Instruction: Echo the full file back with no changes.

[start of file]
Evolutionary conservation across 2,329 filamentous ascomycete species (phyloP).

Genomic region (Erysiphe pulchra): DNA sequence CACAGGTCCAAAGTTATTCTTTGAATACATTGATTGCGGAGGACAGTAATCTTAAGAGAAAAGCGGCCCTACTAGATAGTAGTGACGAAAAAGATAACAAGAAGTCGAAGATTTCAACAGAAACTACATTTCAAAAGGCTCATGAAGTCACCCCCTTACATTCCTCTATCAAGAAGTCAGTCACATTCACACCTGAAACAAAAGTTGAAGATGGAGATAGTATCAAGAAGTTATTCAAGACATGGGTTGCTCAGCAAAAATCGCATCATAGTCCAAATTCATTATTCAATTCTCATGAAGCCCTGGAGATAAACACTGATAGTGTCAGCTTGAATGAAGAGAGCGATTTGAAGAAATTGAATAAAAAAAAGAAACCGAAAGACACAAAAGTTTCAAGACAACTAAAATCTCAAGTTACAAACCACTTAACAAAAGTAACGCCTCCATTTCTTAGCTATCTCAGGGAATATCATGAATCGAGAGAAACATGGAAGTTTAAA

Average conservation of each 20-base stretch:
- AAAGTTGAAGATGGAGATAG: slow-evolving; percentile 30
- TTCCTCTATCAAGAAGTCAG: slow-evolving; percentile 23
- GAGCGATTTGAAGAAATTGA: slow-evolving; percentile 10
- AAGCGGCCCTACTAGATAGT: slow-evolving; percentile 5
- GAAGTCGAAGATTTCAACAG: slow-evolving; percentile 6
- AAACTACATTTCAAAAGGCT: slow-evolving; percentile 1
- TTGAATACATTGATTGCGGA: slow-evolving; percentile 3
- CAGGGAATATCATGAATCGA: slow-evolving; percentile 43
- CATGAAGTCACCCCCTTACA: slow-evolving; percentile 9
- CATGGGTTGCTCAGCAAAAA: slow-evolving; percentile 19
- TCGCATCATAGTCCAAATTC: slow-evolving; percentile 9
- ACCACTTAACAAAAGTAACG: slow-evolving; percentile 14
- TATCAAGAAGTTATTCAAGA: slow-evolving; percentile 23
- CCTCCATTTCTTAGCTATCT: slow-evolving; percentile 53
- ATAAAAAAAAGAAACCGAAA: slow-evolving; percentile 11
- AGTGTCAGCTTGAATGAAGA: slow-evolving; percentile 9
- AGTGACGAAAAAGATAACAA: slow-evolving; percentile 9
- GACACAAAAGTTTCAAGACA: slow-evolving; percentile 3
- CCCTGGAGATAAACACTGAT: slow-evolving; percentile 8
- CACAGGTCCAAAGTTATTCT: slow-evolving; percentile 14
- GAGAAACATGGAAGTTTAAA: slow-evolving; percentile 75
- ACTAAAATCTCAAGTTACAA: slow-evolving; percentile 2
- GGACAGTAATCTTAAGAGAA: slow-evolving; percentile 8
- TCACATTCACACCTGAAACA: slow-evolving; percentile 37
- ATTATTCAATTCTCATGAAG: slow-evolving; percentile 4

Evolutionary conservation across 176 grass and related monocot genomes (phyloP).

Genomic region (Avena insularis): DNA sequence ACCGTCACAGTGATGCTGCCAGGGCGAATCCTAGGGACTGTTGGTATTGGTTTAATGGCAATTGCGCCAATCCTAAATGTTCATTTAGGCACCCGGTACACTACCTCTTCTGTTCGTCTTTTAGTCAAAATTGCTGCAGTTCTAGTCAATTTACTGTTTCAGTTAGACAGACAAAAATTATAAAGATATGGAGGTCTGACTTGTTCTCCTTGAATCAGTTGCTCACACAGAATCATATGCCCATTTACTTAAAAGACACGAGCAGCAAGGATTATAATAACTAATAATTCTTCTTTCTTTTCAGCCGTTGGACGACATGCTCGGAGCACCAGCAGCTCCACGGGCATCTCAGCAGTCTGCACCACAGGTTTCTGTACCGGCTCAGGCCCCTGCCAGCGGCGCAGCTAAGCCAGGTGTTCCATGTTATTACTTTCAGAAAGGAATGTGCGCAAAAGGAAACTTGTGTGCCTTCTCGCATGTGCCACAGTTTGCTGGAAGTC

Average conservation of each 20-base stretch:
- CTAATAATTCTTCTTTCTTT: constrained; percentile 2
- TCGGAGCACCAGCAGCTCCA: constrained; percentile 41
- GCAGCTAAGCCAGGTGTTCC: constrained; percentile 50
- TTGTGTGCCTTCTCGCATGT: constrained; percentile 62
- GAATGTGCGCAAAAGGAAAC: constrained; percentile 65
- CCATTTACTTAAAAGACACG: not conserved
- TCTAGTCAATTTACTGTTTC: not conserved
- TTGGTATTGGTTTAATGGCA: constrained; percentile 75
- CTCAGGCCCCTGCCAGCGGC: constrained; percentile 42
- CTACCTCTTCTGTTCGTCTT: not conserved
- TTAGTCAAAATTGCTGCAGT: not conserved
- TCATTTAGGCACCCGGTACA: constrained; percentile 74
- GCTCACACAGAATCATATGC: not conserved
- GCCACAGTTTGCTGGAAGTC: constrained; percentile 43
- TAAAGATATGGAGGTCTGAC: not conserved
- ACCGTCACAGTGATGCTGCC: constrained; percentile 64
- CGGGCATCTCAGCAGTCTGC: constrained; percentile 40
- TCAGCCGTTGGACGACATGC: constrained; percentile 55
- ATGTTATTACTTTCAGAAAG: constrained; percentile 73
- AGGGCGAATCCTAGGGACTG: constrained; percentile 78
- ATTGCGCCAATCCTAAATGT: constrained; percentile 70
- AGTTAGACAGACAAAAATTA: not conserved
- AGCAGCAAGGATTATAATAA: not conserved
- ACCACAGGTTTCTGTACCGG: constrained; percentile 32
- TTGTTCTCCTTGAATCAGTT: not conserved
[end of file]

Evolutionary conservation across 2,329 filamentous ascomycete species (phyloP).

Genomic region (Erysiphe pulchra): DNA sequence CACAGGTCCAAAGTTATTCTTTGAATACATTGATTGCGGAGGACAGTAATCTTAAGAGAAAAGCGGCCCTACTAGATAGTAGTGACGAAAAAGATAACAAGAAGTCGAAGATTTCAACAGAAACTACATTTCAAAAGGCTCATGAAGTCACCCCCTTACATTCCTCTATCAAGAAGTCAGTCACATTCACACCTGAAACAAAAGTTGAAGATGGAGATAGTATCAAGAAGTTATTCAAGACATGGGTTGCTCAGCAAAAATCGCATCATAGTCCAAATTCATTATTCAATTCTCATGAAGCCCTGGAGATAAACACTGATAGTGTCAGCTTGAATGAAGAGAGCGATTTGAAGAAATTGAATAAAAAAAAGAAACCGAAAGACACAAAAGTTTCAAGACAACTAAAATCTCAAGTTACAAACCACTTAACAAAAGTAACGCCTCCATTTCTTAGCTATCTCAGGGAATATCATGAATCGAGAGAAACATGGAAGTTTAAA

Average conservation of each 20-base stretch:
- AAAGTTGAAGATGGAGATAG: slow-evolving; percentile 30
- TTCCTCTATCAAGAAGTCAG: slow-evolving; percentile 23
- GAGCGATTTGAAGAAATTGA: slow-evolving; percentile 10
- AAGCGGCCCTACTAGATAGT: slow-evolving; percentile 5
- GAAGTCGAAGATTTCAACAG: slow-evolving; percentile 6
- AAACTACATTTCAAAAGGCT: slow-evolving; percentile 1
- TTGAATACATTGATTGCGGA: slow-evolving; percentile 3
- CAGGGAATATCATGAATCGA: slow-evolving; percentile 43
- CATGAAGTCACCCCCTTACA: slow-evolving; percentile 9
- CATGGGTTGCTCAGCAAAAA: slow-evolving; percentile 19
- TCGCATCATAGTCCAAATTC: slow-evolving; percentile 9
- ACCACTTAACAAAAGTAACG: slow-evolving; percentile 14
- TATCAAGAAGTTATTCAAGA: slow-evolving; percentile 23
- CCTCCATTTCTTAGCTATCT: slow-evolving; percentile 53
- ATAAAAAAAAGAAACCGAAA: slow-evolving; percentile 11
- AGTGTCAGCTTGAATGAAGA: slow-evolving; percentile 9
- AGTGACGAAAAAGATAACAA: slow-evolving; percentile 9
- GACACAAAAGTTTCAAGACA: slow-evolving; percentile 3
- CCCTGGAGATAAACACTGAT: slow-evolving; percentile 8
- CACAGGTCCAAAGTTATTCT: slow-evolving; percentile 14
- GAGAAACATGGAAGTTTAAA: slow-evolving; percentile 75
- ACTAAAATCTCAAGTTACAA: slow-evolving; percentile 2
- GGACAGTAATCTTAAGAGAA: slow-evolving; percentile 8
- TCACATTCACACCTGAAACA: slow-evolving; percentile 37
- ATTATTCAATTCTCATGAAG: slow-evolving; percentile 4

Evolutionary conservation across 176 grass and related monocot genomes (phyloP).

Genomic region (Avena insularis): DNA sequence ACCGTCACAGTGATGCTGCCAGGGCGAATCCTAGGGACTGTTGGTATTGGTTTAATGGCAATTGCGCCAATCCTAAATGTTCATTTAGGCACCCGGTACACTACCTCTTCTGTTCGTCTTTTAGTCAAAATTGCTGCAGTTCTAGTCAATTTACTGTTTCAGTTAGACAGACAAAAATTATAAAGATATGGAGGTCTGACTTGTTCTCCTTGAATCAGTTGCTCACACAGAATCATATGCCCATTTACTTAAAAGACACGAGCAGCAAGGATTATAATAACTAATAATTCTTCTTTCTTTTCAGCCGTTGGACGACATGCTCGGAGCACCAGCAGCTCCACGGGCATCTCAGCAGTCTGCACCACAGGTTTCTGTACCGGCTCAGGCCCCTGCCAGCGGCGCAGCTAAGCCAGGTGTTCCATGTTATTACTTTCAGAAAGGAATGTGCGCAAAAGGAAACTTGTGTGCCTTCTCGCATGTGCCACAGTTTGCTGGAAGTC

Average conservation of each 20-base stretch:
- CTAATAATTCTTCTTTCTTT: constrained; percentile 2
- TCGGAGCACCAGCAGCTCCA: constrained; percentile 41
- GCAGCTAAGCCAGGTGTTCC: constrained; percentile 50
- TTGTGTGCCTTCTCGCATGT: constrained; percentile 62
- GAATGTGCGCAAAAGGAAAC: constrained; percentile 65
- CCATTTACTTAAAAGACACG: not conserved
- TCTAGTCAATTTACTGTTTC: not conserved
- TTGGTATTGGTTTAATGGCA: constrained; percentile 75
- CTCAGGCCCCTGCCAGCGGC: constrained; percentile 42
- CTACCTCTTCTGTTCGTCTT: not conserved
- TTAGTCAAAATTGCTGCAGT: not conserved
- TCATTTAGGCACCCGGTACA: constrained; percentile 74
- GCTCACACAGAATCATATGC: not conserved
- GCCACAGTTTGCTGGAAGTC: constrained; percentile 43
- TAAAGATATGGAGGTCTGAC: not conserved
- ACCGTCACAGTGATGCTGCC: constrained; percentile 64
- CGGGCATCTCAGCAGTCTGC: constrained; percentile 40
- TCAGCCGTTGGACGACATGC: constrained; percentile 55
- ATGTTATTACTTTCAGAAAG: constrained; percentile 73
- AGGGCGAATCCTAGGGACTG: constrained; percentile 78
- ATTGCGCCAATCCTAAATGT: constrained; percentile 70
- AGTTAGACAGACAAAAATTA: not conserved
- AGCAGCAAGGATTATAATAA: not conserved
- ACCACAGGTTTCTGTACCGG: constrained; percentile 32
- TTGTTCTCCTTGAATCAGTT: not conserved